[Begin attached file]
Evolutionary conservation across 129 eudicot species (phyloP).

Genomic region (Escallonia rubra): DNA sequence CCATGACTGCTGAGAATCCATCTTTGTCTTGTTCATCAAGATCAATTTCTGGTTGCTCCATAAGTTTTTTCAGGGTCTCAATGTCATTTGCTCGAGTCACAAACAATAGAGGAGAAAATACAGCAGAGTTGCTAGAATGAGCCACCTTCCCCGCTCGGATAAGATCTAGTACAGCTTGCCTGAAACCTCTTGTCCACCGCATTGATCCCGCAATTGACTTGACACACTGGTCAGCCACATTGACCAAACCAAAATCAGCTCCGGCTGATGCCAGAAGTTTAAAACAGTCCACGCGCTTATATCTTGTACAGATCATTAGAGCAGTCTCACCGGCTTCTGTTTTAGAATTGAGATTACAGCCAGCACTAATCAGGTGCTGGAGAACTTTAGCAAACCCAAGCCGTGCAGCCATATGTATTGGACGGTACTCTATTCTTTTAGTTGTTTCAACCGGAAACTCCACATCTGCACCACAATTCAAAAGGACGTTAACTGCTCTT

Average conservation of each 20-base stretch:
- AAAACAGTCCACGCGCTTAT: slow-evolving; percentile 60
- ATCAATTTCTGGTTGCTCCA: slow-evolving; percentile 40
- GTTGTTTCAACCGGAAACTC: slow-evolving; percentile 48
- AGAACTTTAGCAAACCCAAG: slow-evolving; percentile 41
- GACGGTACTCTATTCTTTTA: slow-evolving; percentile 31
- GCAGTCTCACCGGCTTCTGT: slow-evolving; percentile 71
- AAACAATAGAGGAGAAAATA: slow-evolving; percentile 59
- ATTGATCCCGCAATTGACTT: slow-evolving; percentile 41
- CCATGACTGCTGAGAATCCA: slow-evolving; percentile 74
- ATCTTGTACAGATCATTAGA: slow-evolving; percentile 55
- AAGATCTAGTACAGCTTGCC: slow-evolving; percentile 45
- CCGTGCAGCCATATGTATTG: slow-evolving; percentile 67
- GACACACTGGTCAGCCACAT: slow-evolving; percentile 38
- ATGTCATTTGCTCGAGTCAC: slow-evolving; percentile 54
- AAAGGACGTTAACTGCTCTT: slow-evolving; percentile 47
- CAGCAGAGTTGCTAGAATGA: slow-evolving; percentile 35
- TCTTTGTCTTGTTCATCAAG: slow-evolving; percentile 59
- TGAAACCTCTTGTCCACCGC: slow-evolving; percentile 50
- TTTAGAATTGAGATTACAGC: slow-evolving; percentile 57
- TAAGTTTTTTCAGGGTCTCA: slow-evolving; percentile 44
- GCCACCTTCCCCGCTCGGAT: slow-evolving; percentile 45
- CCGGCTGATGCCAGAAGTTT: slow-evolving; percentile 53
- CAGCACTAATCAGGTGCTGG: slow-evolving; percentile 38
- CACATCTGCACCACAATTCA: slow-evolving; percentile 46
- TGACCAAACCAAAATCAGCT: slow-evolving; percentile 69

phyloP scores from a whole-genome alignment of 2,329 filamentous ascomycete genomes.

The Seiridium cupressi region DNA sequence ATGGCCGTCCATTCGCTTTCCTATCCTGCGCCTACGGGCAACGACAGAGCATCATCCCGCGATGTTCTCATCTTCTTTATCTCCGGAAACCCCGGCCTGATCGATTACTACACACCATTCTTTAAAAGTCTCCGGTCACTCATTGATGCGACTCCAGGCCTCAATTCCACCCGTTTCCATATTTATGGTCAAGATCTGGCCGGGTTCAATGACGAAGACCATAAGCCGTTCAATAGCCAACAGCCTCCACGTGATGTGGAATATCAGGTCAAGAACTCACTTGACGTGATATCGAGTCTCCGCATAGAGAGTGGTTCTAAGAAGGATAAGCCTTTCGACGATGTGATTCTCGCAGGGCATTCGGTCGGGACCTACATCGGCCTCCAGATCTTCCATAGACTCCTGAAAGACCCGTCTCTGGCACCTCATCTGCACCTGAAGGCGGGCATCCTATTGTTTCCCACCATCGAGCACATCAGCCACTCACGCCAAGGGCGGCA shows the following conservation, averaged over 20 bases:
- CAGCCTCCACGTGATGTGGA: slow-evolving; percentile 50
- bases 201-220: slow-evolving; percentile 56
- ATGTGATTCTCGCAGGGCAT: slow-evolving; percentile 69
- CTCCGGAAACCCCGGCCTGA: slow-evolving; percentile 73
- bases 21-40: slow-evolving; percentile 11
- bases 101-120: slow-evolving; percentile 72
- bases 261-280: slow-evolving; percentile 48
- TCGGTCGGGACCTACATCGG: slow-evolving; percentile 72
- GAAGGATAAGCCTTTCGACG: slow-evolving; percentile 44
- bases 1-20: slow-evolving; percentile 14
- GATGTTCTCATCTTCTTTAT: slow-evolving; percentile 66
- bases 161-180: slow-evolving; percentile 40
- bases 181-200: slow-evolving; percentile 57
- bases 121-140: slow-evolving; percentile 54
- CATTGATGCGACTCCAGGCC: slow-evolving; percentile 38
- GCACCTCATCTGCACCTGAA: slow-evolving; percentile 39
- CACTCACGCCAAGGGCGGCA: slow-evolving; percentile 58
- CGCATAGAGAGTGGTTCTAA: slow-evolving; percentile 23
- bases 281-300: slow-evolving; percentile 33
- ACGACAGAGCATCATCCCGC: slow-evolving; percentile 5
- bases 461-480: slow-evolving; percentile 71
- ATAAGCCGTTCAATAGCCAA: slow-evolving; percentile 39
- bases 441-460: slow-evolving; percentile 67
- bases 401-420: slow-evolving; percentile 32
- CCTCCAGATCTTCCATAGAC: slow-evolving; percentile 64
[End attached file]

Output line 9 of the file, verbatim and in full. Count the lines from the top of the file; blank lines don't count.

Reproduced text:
- GCAGTCTCACCGGCTTCTGT: slow-evolving; percentile 71